182 HISTORY OF EAST GRINSTEAD.
London early in 1869, where he died on February 12th of that year. He had been invited to contest Northampton for Parliament, but he preferred to work outside Westminster, and became very intimate with all the great Radical leaders, the Chartists, the Cobdenites and the Friends of Italy, being on the Council of the latter Society. As a speaker and writer he won a worldwide reputation. By reason of his connection with Epps's cocoa, Yewhurst was at one time locally known as Cocoa Castle.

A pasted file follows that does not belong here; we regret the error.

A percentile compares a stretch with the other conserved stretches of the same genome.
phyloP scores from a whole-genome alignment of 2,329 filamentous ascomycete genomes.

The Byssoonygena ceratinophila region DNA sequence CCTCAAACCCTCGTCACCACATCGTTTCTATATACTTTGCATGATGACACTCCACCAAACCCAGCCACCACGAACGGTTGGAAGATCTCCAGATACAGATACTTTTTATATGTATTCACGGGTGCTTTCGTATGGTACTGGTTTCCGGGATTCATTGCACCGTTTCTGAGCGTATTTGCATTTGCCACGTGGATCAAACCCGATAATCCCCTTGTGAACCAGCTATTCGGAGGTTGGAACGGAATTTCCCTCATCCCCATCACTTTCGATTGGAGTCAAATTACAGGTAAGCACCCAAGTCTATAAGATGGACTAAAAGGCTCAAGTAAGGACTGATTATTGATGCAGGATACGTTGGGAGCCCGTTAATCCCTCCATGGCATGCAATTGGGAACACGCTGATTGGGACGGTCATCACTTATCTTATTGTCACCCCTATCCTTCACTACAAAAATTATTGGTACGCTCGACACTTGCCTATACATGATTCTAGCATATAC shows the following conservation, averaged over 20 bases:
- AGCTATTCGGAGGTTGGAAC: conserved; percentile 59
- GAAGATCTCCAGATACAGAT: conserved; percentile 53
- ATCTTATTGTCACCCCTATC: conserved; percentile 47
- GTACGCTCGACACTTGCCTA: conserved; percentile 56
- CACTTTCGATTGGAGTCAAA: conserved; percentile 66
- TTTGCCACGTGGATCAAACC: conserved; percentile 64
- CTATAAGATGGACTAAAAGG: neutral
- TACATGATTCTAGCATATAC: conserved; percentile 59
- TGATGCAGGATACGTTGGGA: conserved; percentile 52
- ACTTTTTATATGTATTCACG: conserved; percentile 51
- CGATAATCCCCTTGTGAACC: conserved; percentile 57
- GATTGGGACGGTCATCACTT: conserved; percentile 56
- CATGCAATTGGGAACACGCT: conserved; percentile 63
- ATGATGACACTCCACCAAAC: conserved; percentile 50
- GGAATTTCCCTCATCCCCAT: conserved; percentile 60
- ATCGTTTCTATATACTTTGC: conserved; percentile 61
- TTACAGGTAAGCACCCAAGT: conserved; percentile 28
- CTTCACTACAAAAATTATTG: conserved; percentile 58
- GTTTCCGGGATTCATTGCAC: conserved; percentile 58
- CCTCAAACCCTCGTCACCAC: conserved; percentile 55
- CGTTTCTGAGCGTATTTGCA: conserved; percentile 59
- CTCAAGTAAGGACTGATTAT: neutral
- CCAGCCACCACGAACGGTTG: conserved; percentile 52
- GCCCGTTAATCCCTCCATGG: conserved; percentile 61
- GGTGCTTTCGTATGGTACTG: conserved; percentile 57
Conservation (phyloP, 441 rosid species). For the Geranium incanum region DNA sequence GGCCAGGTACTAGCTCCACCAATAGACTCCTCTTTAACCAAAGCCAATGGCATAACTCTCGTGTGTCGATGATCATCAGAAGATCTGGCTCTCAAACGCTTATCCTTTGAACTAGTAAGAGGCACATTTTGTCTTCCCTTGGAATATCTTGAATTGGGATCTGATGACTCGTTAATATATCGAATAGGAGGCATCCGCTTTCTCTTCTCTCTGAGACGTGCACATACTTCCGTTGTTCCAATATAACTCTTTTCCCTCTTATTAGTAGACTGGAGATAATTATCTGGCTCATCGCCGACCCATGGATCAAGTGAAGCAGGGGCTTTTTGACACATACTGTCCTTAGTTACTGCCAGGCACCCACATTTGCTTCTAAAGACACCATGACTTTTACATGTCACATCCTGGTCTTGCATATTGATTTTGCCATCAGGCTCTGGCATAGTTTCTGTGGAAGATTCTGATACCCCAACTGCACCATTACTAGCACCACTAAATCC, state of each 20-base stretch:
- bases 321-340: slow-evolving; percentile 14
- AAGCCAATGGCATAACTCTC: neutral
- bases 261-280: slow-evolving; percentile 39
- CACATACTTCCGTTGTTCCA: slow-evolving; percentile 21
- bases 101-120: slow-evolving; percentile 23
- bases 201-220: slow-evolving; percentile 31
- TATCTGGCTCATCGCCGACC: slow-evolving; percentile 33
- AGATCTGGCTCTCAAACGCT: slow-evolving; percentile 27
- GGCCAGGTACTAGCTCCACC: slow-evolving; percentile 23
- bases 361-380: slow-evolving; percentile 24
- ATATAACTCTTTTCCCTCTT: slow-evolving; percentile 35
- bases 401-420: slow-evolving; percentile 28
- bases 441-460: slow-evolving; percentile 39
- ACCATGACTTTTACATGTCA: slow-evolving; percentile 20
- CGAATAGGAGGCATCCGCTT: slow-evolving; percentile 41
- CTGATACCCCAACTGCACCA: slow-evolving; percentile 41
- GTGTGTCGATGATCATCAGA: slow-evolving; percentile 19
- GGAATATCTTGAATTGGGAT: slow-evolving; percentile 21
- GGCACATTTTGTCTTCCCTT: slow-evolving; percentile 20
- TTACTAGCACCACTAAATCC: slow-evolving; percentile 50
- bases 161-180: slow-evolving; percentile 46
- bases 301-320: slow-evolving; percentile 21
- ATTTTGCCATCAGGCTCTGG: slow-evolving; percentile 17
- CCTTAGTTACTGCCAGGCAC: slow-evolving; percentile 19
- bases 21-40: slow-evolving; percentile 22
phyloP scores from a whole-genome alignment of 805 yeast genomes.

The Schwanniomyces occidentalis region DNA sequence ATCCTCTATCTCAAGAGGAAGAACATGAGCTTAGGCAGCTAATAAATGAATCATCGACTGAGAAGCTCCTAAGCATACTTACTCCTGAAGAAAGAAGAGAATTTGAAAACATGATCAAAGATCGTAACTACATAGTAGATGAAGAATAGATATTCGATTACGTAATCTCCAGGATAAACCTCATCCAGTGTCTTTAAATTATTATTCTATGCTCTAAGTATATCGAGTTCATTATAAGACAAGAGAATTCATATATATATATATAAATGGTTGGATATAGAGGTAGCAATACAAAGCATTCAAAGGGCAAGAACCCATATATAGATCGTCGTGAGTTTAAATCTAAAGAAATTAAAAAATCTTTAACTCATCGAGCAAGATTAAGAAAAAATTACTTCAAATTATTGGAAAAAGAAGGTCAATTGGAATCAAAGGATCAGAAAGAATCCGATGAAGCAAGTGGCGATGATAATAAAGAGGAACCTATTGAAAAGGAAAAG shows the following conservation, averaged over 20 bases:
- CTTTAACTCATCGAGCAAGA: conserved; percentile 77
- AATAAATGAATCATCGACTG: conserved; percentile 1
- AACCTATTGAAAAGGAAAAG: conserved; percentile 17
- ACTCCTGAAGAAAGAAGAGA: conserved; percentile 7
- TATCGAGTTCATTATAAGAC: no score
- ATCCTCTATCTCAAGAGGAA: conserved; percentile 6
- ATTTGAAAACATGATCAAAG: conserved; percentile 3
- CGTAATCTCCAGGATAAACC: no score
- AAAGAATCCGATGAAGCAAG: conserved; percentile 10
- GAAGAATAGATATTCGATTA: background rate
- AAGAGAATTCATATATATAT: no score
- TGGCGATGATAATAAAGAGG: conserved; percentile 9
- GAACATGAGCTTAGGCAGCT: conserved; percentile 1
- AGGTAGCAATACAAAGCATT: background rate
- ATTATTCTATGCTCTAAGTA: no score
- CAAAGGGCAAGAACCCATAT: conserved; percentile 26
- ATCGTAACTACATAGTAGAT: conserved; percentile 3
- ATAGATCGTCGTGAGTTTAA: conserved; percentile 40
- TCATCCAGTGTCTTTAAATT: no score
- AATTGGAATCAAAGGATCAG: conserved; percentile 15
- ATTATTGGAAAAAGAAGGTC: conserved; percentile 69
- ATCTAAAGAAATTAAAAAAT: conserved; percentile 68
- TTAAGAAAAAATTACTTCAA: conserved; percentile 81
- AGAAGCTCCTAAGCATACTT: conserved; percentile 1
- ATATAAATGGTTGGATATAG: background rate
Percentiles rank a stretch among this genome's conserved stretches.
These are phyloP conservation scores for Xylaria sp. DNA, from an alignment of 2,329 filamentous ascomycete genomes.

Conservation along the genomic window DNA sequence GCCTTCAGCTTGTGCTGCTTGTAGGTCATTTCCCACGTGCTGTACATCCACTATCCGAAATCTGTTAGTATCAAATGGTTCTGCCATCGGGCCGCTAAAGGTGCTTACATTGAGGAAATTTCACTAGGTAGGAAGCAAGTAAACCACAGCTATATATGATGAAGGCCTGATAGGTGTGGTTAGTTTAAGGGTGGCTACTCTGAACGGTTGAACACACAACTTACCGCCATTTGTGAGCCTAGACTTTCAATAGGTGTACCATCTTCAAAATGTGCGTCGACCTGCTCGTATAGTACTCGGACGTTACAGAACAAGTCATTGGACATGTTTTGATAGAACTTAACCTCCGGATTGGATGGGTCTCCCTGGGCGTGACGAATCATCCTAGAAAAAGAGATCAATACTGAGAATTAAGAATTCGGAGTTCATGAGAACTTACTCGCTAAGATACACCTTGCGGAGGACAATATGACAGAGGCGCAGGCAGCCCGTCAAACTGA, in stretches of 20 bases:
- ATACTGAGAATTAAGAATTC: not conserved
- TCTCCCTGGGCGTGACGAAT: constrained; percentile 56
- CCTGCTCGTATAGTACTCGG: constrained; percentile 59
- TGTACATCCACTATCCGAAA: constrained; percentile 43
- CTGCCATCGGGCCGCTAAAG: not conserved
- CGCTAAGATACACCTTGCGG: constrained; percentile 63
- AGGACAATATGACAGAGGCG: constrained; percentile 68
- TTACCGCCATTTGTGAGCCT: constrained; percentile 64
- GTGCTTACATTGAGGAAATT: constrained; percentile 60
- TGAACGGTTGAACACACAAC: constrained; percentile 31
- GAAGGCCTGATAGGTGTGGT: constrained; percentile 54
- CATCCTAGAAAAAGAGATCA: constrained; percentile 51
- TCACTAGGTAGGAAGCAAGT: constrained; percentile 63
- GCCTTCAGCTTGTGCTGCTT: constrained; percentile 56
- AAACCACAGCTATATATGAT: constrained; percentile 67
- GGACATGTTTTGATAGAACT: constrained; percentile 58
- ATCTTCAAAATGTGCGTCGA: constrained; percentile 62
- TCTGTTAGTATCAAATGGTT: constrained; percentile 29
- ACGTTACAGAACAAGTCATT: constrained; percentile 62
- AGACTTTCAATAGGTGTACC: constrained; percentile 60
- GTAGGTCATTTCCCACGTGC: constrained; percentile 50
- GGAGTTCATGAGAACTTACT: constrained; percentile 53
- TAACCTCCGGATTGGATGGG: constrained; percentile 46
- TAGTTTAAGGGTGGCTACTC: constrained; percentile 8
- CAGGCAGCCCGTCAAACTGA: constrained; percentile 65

Mr. Thomas Cramp, the founder of the Temperance cause in East Grinstead, was born at Lewes, where his father was a veterinary surgeon, on April 21st, 1810. He spent his boyhood at Bexhill and came to East Grinstead as an apprentice to Mr. Palmer, the bookseller, stationer and " Royal Quill Pen Manufacturer." He married Miss Jane Pretty, the daughter of a Wesleyan minister, on June 25th, 1841. He had begun his total abstinence practice exactly four years earlier — total abstinence from tea and coffee as well as alcoholic liquors, water being his only beverage. The Society he started met with most violent opposition. Its members were stoned in the public streets; Mr. Cramp was suspended from Zion Church and removed from his post of Superintendent of the Sunday School; and his pastor preached a public sermon strongly condemning the newfangled craze. The chapel was crowded and at its close an adjournment was made to one of the local inns and a dozen of wine voted the preacher for his excellent discourse. But he declined the gift. It took many a long day to live down the opposition, and it was not until August 25th, 1845, some eight years later, that the use of the same chapel was first granted for a temperance meeting. But the cause grew and in due course East Grinstead boasted of one of the strongest temperance societies in the county. In 1887 Mr. Cramp's temperance jubilee was publicly celebrated, and on April 21st, 1890, a public meeting was held to congratulate him on attaining